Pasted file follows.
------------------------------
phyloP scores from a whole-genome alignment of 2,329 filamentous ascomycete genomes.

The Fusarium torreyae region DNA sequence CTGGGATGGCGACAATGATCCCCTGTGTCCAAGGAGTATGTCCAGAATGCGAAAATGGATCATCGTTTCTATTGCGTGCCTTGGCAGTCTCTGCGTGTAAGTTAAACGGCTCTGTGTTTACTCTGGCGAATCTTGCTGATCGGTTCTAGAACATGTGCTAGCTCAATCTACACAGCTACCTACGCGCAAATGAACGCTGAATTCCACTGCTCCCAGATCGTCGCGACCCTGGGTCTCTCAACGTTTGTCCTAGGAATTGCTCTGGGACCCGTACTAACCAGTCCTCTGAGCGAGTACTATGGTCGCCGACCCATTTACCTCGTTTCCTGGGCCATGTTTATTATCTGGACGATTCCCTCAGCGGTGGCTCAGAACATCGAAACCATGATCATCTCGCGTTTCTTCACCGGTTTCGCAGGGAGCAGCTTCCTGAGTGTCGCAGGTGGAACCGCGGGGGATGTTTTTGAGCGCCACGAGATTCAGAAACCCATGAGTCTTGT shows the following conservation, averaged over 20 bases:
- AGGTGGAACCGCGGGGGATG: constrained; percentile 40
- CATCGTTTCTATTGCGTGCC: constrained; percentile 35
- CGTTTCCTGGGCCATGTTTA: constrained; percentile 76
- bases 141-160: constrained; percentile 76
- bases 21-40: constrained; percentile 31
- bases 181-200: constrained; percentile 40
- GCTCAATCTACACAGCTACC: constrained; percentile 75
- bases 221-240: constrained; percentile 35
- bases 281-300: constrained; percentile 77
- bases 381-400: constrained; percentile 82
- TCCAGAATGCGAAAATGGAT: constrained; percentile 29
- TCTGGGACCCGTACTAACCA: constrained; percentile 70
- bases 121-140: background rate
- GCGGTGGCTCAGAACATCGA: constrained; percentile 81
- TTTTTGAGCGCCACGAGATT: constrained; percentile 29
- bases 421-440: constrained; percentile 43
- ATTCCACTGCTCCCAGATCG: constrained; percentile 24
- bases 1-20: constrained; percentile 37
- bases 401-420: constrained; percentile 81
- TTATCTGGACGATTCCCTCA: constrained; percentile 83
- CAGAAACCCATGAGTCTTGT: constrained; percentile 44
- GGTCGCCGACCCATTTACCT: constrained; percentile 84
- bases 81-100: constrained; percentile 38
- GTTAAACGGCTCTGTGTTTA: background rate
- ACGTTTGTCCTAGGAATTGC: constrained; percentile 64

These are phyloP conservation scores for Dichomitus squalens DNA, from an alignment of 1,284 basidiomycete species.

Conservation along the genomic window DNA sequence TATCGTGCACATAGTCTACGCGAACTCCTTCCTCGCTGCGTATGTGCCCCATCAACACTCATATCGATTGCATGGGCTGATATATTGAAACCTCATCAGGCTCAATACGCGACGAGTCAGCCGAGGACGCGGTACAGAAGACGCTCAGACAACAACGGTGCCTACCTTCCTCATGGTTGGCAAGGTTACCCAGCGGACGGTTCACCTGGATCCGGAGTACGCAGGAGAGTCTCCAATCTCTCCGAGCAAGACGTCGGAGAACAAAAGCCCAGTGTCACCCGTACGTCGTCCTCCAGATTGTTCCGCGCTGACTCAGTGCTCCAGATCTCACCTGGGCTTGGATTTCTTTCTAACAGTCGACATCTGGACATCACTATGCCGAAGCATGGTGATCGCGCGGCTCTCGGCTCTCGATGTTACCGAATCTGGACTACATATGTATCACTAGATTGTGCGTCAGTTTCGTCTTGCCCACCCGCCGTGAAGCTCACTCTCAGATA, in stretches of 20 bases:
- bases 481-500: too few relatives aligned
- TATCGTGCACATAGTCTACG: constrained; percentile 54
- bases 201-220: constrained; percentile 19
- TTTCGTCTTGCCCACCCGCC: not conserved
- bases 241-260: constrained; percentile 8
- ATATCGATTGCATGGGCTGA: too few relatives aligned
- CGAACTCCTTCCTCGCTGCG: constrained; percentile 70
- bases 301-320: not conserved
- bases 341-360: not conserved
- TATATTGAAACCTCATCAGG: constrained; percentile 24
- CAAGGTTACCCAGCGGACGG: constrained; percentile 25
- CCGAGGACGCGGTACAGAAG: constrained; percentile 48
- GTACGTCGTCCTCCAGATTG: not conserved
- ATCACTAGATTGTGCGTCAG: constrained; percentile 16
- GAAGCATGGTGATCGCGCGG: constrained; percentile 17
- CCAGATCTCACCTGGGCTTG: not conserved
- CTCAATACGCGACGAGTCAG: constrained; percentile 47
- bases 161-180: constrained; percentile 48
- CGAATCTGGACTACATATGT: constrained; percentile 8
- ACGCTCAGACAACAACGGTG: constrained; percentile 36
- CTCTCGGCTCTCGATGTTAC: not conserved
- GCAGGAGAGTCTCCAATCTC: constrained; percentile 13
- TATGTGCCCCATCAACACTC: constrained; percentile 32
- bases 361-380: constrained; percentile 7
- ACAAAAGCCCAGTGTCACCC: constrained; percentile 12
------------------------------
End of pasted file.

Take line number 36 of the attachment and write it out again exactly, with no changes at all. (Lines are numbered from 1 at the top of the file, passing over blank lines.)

- CGAACTCCTTCCTCGCTGCG: constrained; percentile 70